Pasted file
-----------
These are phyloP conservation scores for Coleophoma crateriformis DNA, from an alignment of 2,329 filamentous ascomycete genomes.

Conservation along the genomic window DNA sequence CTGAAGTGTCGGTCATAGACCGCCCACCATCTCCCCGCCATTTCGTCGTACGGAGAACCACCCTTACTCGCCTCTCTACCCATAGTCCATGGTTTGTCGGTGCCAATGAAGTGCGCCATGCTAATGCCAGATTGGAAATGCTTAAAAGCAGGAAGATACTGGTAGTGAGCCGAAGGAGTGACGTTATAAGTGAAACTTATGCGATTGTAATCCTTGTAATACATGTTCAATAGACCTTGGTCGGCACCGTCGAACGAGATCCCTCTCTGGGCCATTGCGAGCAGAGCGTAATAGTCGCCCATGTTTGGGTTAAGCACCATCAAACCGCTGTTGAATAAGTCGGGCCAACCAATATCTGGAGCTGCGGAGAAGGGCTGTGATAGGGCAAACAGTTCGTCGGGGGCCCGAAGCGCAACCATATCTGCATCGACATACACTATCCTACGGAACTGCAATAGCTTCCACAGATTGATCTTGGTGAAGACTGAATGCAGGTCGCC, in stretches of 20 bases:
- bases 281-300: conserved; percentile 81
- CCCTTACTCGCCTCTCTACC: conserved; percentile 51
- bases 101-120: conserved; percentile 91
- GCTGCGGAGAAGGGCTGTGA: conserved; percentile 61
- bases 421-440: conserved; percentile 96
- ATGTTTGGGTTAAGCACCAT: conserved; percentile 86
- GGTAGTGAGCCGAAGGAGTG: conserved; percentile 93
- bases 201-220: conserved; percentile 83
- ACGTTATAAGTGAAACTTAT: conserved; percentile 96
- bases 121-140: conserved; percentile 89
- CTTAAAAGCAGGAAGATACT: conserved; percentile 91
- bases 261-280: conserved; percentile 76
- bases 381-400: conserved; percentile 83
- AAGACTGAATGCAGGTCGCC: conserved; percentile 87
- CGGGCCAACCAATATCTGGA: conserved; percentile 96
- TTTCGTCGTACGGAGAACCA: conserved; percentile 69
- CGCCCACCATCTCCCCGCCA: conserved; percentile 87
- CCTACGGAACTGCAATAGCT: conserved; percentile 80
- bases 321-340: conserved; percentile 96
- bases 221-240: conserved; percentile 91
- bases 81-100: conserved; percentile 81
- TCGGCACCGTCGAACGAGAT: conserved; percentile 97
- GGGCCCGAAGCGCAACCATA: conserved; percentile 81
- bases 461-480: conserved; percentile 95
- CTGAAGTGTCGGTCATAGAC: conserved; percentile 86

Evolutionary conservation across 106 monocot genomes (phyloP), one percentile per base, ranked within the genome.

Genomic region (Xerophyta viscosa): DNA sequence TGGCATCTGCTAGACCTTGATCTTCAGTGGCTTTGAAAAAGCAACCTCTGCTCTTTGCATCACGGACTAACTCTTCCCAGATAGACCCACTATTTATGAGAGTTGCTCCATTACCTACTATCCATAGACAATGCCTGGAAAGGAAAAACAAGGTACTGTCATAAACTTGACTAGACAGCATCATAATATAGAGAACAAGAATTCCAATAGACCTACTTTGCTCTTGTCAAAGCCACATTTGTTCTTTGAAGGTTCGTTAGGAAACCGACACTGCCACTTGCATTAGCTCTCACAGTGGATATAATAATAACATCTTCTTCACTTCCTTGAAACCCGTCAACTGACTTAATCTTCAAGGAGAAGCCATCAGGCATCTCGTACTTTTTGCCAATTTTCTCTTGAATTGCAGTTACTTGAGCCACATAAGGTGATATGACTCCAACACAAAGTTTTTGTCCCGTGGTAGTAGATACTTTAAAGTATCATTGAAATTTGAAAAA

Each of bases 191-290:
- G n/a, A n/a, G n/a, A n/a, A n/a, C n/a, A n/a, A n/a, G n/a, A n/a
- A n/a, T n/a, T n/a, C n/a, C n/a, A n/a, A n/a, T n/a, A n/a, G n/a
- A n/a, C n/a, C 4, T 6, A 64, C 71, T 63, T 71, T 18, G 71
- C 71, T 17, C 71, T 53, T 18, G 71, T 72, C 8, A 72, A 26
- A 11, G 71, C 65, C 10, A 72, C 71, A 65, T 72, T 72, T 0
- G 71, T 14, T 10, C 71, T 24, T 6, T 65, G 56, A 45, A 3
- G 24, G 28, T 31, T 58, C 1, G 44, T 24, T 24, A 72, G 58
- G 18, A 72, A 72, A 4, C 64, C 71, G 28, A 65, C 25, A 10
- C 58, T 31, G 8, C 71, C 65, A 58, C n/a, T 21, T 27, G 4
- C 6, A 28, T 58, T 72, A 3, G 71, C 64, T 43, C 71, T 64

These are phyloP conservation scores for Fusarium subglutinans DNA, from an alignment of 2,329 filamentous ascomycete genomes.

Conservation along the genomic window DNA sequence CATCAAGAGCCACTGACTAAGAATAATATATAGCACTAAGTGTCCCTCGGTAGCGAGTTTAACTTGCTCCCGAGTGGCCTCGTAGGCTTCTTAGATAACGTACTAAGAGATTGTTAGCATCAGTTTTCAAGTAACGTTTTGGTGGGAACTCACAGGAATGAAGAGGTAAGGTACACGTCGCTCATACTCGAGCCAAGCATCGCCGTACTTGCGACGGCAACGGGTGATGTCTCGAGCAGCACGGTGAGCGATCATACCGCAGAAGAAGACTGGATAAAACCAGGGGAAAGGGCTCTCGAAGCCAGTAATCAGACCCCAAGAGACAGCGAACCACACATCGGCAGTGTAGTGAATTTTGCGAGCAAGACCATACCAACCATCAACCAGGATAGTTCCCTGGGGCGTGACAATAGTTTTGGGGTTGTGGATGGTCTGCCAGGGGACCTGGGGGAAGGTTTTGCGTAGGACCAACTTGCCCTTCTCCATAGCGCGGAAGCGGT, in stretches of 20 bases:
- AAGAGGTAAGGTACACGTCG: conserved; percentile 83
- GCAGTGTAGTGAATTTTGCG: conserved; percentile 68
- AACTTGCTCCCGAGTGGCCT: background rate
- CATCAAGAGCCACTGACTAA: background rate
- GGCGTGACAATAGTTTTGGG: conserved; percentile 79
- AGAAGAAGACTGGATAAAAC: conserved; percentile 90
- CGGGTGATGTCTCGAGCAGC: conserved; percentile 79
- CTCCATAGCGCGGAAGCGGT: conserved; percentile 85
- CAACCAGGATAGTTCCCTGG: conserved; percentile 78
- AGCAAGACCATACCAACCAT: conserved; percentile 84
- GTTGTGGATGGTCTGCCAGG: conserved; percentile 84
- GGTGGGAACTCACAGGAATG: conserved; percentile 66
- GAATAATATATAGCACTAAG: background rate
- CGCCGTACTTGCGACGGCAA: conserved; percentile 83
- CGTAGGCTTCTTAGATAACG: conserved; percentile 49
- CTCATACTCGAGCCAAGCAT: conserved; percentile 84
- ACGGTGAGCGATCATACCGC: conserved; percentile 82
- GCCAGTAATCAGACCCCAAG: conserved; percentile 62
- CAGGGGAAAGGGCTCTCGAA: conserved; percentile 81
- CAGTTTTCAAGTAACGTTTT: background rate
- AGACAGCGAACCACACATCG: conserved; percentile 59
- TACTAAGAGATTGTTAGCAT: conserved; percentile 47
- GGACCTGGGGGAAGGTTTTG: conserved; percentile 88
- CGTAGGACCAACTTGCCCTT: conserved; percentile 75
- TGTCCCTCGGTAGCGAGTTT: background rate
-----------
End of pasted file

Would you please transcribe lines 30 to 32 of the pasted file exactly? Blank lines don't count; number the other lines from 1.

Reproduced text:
Each of bases 191-290:
- G n/a, A n/a, G n/a, A n/a, A n/a, C n/a, A n/a, A n/a, G n/a, A n/a
- A n/a, T n/a, T n/a, C n/a, C n/a, A n/a, A n/a, T n/a, A n/a, G n/a